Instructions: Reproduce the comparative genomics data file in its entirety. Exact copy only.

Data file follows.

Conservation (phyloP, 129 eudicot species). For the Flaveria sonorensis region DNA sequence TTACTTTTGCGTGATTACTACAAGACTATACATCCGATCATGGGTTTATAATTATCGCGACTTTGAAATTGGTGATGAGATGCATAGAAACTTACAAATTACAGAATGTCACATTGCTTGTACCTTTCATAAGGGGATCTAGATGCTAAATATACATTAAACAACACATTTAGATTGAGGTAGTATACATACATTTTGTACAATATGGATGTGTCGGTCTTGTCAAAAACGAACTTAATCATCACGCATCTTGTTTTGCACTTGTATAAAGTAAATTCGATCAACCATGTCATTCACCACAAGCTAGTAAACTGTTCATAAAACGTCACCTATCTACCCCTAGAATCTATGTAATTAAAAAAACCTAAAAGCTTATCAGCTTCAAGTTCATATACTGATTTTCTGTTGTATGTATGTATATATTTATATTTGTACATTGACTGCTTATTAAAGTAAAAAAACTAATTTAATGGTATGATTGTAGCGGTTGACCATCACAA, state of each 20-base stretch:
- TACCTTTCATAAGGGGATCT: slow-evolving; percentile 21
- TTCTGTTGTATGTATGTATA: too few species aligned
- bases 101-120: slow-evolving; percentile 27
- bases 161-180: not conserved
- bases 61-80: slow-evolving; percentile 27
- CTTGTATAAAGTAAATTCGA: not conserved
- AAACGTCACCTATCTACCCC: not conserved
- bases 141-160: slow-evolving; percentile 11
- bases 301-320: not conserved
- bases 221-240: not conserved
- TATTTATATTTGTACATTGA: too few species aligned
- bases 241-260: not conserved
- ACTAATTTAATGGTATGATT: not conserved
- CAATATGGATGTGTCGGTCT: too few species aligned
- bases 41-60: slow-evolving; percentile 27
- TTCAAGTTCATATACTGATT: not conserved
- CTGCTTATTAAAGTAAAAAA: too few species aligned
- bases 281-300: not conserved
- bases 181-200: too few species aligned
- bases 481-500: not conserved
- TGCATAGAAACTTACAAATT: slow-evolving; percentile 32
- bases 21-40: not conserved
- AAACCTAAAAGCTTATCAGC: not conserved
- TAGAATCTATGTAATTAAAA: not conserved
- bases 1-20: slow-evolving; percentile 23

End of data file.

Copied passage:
Conservation (phyloP, 129 eudicot species). For the Flaveria sonorensis region DNA sequence TTACTTTTGCGTGATTACTACAAGACTATACATCCGATCATGGGTTTATAATTATCGCGACTTTGAAATTGGTGATGAGATGCATAGAAACTTACAAATTACAGAATGTCACATTGCTTGTACCTTTCATAAGGGGATCTAGATGCTAAATATACATTAAACAACACATTTAGATTGAGGTAGTATACATACATTTTGTACAATATGGATGTGTCGGTCTTGTCAAAAACGAACTTAATCATCACGCATCTTGTTTTGCACTTGTATAAAGTAAATTCGATCAACCATGTCATTCACCACAAGCTAGTAAACTGTTCATAAAACGTCACCTATCTACCCCTAGAATCTATGTAATTAAAAAAACCTAAAAGCTTATCAGCTTCAAGTTCATATACTGATTTTCTGTTGTATGTATGTATATATTTATATTTGTACATTGACTGCTTATTAAAGTAAAAAAACTAATTTAATGGTATGATTGTAGCGGTTGACCATCACAA, state of each 20-base stretch:
- TACCTTTCATAAGGGGATCT: slow-evolving; percentile 21
- TTCTGTTGTATGTATGTATA: too few species aligned
- bases 101-120: slow-evolving; percentile 27
- bases 161-180: not conserved
- bases 61-80: slow-evolving; percentile 27
- CTTGTATAAAGTAAATTCGA: not conserved
- AAACGTCACCTATCTACCCC: not conserved
- bases 141-160: slow-evolving; percentile 11
- bases 301-320: not conserved
- bases 221-240: not conserved
- TATTTATATTTGTACATTGA: too few species aligned
- bases 241-260: not conserved
- ACTAATTTAATGGTATGATT: not conserved
- CAATATGGATGTGTCGGTCT: too few species aligned
- bases 41-60: slow-evolving; percentile 27
- TTCAAGTTCATATACTGATT: not conserved
- CTGCTTATTAAAGTAAAAAA: too few species aligned
- bases 281-300: not conserved
- bases 181-200: too few species aligned
- bases 481-500: not conserved
- TGCATAGAAACTTACAAATT: slow-evolving; percentile 32
- bases 21-40: not conserved
- AAACCTAAAAGCTTATCAGC: not conserved
- TAGAATCTATGTAATTAAAA: not conserved
- bases 1-20: slow-evolving; percentile 23